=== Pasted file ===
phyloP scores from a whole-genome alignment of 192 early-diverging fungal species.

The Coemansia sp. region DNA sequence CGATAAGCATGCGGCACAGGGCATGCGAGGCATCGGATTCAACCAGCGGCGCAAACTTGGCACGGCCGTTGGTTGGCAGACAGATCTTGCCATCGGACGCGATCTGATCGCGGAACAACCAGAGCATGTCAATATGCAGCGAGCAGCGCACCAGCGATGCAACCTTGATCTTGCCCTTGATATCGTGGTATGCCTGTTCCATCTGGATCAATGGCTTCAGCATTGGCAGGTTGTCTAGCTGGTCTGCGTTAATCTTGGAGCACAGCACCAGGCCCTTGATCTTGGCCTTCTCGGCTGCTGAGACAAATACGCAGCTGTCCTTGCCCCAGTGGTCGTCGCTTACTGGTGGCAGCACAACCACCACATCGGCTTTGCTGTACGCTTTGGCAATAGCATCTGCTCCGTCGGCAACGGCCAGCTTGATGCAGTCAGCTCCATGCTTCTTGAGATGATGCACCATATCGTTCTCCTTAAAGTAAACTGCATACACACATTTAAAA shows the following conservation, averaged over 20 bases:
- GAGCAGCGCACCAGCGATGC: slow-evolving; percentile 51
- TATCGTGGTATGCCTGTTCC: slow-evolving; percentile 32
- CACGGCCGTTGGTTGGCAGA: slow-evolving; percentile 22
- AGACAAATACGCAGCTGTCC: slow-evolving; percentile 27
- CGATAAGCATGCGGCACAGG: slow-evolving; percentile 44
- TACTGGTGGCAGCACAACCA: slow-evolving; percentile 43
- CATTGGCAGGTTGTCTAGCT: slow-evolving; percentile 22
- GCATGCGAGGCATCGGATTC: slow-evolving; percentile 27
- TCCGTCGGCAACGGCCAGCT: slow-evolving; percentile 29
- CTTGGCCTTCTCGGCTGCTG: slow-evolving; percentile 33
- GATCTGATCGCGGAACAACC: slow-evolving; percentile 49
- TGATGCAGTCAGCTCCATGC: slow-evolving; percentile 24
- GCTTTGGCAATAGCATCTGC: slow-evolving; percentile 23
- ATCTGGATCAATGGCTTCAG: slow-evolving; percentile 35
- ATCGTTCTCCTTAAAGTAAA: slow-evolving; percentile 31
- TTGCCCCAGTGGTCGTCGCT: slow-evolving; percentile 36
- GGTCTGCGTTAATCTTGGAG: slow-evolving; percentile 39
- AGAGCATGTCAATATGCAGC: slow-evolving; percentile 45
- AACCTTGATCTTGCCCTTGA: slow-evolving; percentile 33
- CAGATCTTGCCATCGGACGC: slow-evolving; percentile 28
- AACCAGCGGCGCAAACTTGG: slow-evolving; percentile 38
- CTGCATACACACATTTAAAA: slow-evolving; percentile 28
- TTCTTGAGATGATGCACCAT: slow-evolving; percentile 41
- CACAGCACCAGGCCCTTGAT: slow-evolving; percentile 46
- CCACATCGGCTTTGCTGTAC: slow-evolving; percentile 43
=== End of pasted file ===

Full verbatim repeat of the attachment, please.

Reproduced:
phyloP scores from a whole-genome alignment of 192 early-diverging fungal species.

The Coemansia sp. region DNA sequence CGATAAGCATGCGGCACAGGGCATGCGAGGCATCGGATTCAACCAGCGGCGCAAACTTGGCACGGCCGTTGGTTGGCAGACAGATCTTGCCATCGGACGCGATCTGATCGCGGAACAACCAGAGCATGTCAATATGCAGCGAGCAGCGCACCAGCGATGCAACCTTGATCTTGCCCTTGATATCGTGGTATGCCTGTTCCATCTGGATCAATGGCTTCAGCATTGGCAGGTTGTCTAGCTGGTCTGCGTTAATCTTGGAGCACAGCACCAGGCCCTTGATCTTGGCCTTCTCGGCTGCTGAGACAAATACGCAGCTGTCCTTGCCCCAGTGGTCGTCGCTTACTGGTGGCAGCACAACCACCACATCGGCTTTGCTGTACGCTTTGGCAATAGCATCTGCTCCGTCGGCAACGGCCAGCTTGATGCAGTCAGCTCCATGCTTCTTGAGATGATGCACCATATCGTTCTCCTTAAAGTAAACTGCATACACACATTTAAAA shows the following conservation, averaged over 20 bases:
- GAGCAGCGCACCAGCGATGC: slow-evolving; percentile 51
- TATCGTGGTATGCCTGTTCC: slow-evolving; percentile 32
- CACGGCCGTTGGTTGGCAGA: slow-evolving; percentile 22
- AGACAAATACGCAGCTGTCC: slow-evolving; percentile 27
- CGATAAGCATGCGGCACAGG: slow-evolving; percentile 44
- TACTGGTGGCAGCACAACCA: slow-evolving; percentile 43
- CATTGGCAGGTTGTCTAGCT: slow-evolving; percentile 22
- GCATGCGAGGCATCGGATTC: slow-evolving; percentile 27
- TCCGTCGGCAACGGCCAGCT: slow-evolving; percentile 29
- CTTGGCCTTCTCGGCTGCTG: slow-evolving; percentile 33
- GATCTGATCGCGGAACAACC: slow-evolving; percentile 49
- TGATGCAGTCAGCTCCATGC: slow-evolving; percentile 24
- GCTTTGGCAATAGCATCTGC: slow-evolving; percentile 23
- ATCTGGATCAATGGCTTCAG: slow-evolving; percentile 35
- ATCGTTCTCCTTAAAGTAAA: slow-evolving; percentile 31
- TTGCCCCAGTGGTCGTCGCT: slow-evolving; percentile 36
- GGTCTGCGTTAATCTTGGAG: slow-evolving; percentile 39
- AGAGCATGTCAATATGCAGC: slow-evolving; percentile 45
- AACCTTGATCTTGCCCTTGA: slow-evolving; percentile 33
- CAGATCTTGCCATCGGACGC: slow-evolving; percentile 28
- AACCAGCGGCGCAAACTTGG: slow-evolving; percentile 38
- CTGCATACACACATTTAAAA: slow-evolving; percentile 28
- TTCTTGAGATGATGCACCAT: slow-evolving; percentile 41
- CACAGCACCAGGCCCTTGAT: slow-evolving; percentile 46
- CCACATCGGCTTTGCTGTAC: slow-evolving; percentile 43